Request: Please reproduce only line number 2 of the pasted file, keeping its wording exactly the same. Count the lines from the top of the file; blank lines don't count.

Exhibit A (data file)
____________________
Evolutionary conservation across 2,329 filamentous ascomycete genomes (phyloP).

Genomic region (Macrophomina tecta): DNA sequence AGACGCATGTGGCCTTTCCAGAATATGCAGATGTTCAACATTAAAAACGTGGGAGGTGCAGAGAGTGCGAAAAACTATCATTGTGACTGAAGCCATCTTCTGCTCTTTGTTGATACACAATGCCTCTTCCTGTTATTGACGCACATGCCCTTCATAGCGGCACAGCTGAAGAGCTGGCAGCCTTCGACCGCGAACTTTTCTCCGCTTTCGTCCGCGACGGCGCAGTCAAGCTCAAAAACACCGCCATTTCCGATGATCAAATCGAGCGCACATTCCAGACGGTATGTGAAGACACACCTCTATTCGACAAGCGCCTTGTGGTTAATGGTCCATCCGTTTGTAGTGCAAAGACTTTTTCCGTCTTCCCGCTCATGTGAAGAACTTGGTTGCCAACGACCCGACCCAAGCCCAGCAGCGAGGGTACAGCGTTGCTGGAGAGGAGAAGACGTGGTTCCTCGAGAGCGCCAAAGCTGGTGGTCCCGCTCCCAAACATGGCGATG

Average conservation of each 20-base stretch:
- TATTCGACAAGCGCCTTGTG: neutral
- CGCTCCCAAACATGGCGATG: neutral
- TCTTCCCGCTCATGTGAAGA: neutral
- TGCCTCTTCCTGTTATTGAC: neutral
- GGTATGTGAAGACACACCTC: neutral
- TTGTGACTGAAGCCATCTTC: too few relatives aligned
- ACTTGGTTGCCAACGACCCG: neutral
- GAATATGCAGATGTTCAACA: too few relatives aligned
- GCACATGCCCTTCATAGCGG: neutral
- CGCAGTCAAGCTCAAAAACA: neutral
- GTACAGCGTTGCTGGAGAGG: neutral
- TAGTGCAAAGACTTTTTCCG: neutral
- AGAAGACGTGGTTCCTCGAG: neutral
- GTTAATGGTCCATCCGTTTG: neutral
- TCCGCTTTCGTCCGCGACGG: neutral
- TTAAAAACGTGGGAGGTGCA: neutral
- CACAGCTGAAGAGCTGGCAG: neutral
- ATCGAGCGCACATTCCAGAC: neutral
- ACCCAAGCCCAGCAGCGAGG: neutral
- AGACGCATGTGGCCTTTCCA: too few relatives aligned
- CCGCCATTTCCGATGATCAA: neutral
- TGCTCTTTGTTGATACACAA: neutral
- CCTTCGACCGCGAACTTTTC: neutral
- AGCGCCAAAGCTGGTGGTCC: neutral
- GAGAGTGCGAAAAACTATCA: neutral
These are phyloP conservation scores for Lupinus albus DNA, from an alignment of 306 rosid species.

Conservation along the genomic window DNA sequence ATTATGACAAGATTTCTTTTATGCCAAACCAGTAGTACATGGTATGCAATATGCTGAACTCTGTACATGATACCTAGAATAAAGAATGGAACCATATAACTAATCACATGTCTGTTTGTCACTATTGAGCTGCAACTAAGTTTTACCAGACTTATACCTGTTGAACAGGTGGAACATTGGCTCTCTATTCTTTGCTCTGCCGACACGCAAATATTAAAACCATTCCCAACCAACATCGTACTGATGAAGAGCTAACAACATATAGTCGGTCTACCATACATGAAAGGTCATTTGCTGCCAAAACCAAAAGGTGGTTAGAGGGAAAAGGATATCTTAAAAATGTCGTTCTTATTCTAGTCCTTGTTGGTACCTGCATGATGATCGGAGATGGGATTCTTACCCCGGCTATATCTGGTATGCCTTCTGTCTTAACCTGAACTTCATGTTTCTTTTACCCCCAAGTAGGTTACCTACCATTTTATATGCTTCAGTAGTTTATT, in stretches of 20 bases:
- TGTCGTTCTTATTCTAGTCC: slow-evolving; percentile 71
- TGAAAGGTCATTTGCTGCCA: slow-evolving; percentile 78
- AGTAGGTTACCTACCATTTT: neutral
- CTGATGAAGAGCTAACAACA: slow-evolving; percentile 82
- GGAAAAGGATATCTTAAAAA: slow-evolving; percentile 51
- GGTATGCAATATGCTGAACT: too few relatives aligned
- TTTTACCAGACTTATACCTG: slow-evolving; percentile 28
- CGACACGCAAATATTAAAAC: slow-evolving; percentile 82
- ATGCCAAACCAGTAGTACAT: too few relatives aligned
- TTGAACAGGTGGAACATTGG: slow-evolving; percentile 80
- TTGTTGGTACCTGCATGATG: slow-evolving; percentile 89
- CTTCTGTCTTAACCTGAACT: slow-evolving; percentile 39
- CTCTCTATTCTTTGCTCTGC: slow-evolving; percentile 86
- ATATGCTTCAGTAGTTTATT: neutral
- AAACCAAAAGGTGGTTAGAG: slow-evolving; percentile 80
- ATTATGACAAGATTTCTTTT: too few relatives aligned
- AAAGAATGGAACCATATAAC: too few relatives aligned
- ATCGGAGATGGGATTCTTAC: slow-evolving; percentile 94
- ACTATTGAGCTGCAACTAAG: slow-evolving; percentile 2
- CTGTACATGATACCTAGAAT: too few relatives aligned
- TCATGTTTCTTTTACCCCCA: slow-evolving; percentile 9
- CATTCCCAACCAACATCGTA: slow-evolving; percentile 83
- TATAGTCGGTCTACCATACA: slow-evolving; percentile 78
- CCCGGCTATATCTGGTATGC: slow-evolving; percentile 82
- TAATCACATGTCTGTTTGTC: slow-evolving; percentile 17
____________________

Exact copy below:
Genomic region (Macrophomina tecta): DNA sequence AGACGCATGTGGCCTTTCCAGAATATGCAGATGTTCAACATTAAAAACGTGGGAGGTGCAGAGAGTGCGAAAAACTATCATTGTGACTGAAGCCATCTTCTGCTCTTTGTTGATACACAATGCCTCTTCCTGTTATTGACGCACATGCCCTTCATAGCGGCACAGCTGAAGAGCTGGCAGCCTTCGACCGCGAACTTTTCTCCGCTTTCGTCCGCGACGGCGCAGTCAAGCTCAAAAACACCGCCATTTCCGATGATCAAATCGAGCGCACATTCCAGACGGTATGTGAAGACACACCTCTATTCGACAAGCGCCTTGTGGTTAATGGTCCATCCGTTTGTAGTGCAAAGACTTTTTCCGTCTTCCCGCTCATGTGAAGAACTTGGTTGCCAACGACCCGACCCAAGCCCAGCAGCGAGGGTACAGCGTTGCTGGAGAGGAGAAGACGTGGTTCCTCGAGAGCGCCAAAGCTGGTGGTCCCGCTCCCAAACATGGCGATG